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Resitting A levels in University foundation year

Would resitting some of my A levels to see if I can progress up to a better University be worth it?
Original post by 4doors4morehoes
Would resitting some of my A levels to see if I can progress up to a better University be worth it?


I usually recommend resitting A Levels as opposed to doing a foundation year.

For one it's cheaper. Two, it's a lot more flexible and transferrable than a foundation year.

Not every university will accept your foundation year, and it's notoriously difficult to transfer to another university that way. However, A Levels are always accepted, so long the university is not particularly picky about when you do them.

Which A Levels are you thinking of resitting?
Original post by MindMax2000
I usually recommend resitting A Levels as opposed to doing a foundation year.

For one it's cheaper. Two, it's a lot more flexible and transferrable than a foundation year.

Not every university will accept your foundation year, and it's notoriously difficult to transfer to another university that way. However, A Levels are always accepted, so long the university is not particularly picky about when you do them.

Which A Levels are you thinking of resitting?

3 different ones

Mathematics, Physics and I’m torn on either econ or business
Original post by 4doors4morehoes
3 different ones

Mathematics, Physics and I’m torn on either econ or business


What degree do you want to do?

If you want to do something more mathematical, then econ might help in the sense it's more analytical.

If you want to have basic business knowledge that you can use to set up a business later in life, then Business is the better choice.

Having said that, there's nothing stopping you from doing a 4th one later down the line.

Since you have established Maths and Physics as your firm choices, I presume you are thinking of doing physics or engineering at degree level. In which case, which of the 2 other A Levels won't matter; it can even be in something as random as Art, so long you get a high grade in it.

If you have second thoughts (or my presumption above is incorrect), and you want to do something like Economics (quantitative), Financial mathematics, Actuarial Science, Data Science, Data Analytics, Computer Science, then all you would need to be concerned about having is Maths A Level. The other subjects tend not to matter as much, unless you intend to apply to a top end university where they are asking for Further Maths on top.

On the other hand, if you are thinking of doing a Maths degree, then I would go for further maths where possible.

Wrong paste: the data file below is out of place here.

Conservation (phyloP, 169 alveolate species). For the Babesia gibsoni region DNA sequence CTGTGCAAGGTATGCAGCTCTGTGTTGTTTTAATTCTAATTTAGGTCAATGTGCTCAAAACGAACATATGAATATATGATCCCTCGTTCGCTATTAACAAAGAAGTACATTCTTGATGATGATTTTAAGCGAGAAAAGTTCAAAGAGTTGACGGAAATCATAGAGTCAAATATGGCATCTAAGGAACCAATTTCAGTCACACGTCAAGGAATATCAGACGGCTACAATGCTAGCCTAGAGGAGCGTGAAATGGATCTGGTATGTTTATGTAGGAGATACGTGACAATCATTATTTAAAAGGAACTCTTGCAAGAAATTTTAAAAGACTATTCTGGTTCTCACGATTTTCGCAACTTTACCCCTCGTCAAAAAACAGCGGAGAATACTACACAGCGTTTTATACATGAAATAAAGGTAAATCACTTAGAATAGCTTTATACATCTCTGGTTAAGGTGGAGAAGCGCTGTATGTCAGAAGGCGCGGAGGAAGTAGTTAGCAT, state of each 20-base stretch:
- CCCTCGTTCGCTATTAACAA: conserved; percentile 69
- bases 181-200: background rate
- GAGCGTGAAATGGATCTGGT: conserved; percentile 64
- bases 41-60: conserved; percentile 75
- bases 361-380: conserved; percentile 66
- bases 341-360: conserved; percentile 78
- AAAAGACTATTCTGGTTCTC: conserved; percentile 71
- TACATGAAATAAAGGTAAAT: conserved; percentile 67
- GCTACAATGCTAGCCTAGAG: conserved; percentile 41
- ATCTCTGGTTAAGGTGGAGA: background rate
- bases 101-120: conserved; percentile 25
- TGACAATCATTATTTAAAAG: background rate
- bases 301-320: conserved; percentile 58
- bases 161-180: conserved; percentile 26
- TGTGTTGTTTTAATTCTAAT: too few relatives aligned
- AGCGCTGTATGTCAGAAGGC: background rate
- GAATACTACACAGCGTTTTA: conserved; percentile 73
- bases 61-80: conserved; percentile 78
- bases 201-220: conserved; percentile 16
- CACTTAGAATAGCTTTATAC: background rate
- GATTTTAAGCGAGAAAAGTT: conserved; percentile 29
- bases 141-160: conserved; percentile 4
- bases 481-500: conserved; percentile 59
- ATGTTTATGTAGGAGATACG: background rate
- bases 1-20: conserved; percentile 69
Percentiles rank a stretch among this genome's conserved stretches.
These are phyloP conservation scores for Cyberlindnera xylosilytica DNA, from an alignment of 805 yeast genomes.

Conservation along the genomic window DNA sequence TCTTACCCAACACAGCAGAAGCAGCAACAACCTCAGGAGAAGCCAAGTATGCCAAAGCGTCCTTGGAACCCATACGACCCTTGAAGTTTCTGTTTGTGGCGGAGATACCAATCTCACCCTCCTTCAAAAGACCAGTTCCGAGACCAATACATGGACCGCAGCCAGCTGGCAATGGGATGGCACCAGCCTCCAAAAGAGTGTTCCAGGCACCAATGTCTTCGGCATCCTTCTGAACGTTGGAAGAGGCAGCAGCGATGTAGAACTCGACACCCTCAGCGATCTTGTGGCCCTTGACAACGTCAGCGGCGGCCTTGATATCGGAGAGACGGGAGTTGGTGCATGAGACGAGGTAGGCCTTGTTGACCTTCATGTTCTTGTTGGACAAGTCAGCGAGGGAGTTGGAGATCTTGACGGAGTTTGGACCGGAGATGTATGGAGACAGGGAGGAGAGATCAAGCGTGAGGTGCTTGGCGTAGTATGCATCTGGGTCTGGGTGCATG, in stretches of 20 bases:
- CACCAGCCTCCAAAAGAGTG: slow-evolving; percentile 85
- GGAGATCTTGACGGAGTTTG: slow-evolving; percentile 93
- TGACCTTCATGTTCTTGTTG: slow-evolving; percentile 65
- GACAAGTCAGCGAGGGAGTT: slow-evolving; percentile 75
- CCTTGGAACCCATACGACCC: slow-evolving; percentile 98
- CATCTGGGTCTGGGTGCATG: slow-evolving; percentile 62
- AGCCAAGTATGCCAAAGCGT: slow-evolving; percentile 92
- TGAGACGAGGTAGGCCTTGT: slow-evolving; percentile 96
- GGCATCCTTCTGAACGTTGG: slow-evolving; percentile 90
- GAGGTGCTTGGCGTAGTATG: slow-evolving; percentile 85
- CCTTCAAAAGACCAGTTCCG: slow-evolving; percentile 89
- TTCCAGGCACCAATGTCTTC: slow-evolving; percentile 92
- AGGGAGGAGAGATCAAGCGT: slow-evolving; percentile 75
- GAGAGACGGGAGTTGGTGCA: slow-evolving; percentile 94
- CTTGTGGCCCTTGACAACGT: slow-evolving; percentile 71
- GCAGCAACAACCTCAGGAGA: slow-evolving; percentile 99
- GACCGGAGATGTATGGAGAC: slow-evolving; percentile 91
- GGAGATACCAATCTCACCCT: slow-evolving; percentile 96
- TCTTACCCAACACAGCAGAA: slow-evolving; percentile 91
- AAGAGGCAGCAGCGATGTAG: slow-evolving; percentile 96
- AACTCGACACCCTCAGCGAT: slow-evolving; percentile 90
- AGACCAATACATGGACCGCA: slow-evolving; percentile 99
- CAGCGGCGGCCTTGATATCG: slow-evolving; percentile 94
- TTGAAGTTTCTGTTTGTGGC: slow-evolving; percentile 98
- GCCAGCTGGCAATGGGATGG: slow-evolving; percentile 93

Bear in mind, if you do Physics, you will likely have to do a practical assessment (or it's strongly recommended that you do, since a number of university courses do ask for it) if you aren't specifically resitting Physics A Level. The practical assessment can cost £1000, and can be a complete pain to do along with the exams.
If you have done Physics A Level before, but are just restting the exams, then you can ask for your practical assessment from your previous A Level to be transferred over, and just sit the exams.

So to sum up, pick the A Level that you can get the higher grade in, be it Econ or Business.
Original post by MindMax2000
What degree do you want to do?

If you want to do something more mathematical, then econ might help in the sense it's more analytical.

If you want to have basic business knowledge that you can use to set up a business later in life, then Business is the better choice.

Having said that, there's nothing stopping you from doing a 4th one later down the line.

Since you have established Maths and Physics as your firm choices, I presume you are thinking of doing physics or engineering at degree level. In which case, which of the 2 other A Levels won't matter; it can even be in something as random as Art, so long you get a high grade in it.

If you have second thoughts (or my presumption above is incorrect), and you want to do something like Economics (quantitative), Financial mathematics, Actuarial Science, Data Science, Data Analytics, Computer Science, then all you would need to be concerned about having is Maths A Level. The other subjects tend not to matter as much, unless you intend to apply to a top end university where they are asking for Further Maths on top.

On the other hand, if you are thinking of doing a Maths degree, then I would go for further maths where possible.

Bear in mind, if you do Physics, you will likely have to do a practical assessment (or it's strongly recommended that you do, since a number of university courses do ask for it) if you aren't specifically resitting Physics A Level. The practical assessment can cost £1000, and can be a complete pain to do along with the exams.
If you have done Physics A Level before, but are just restting the exams, then you can ask for your practical assessment from your previous A Level to be transferred over, and just sit the exams.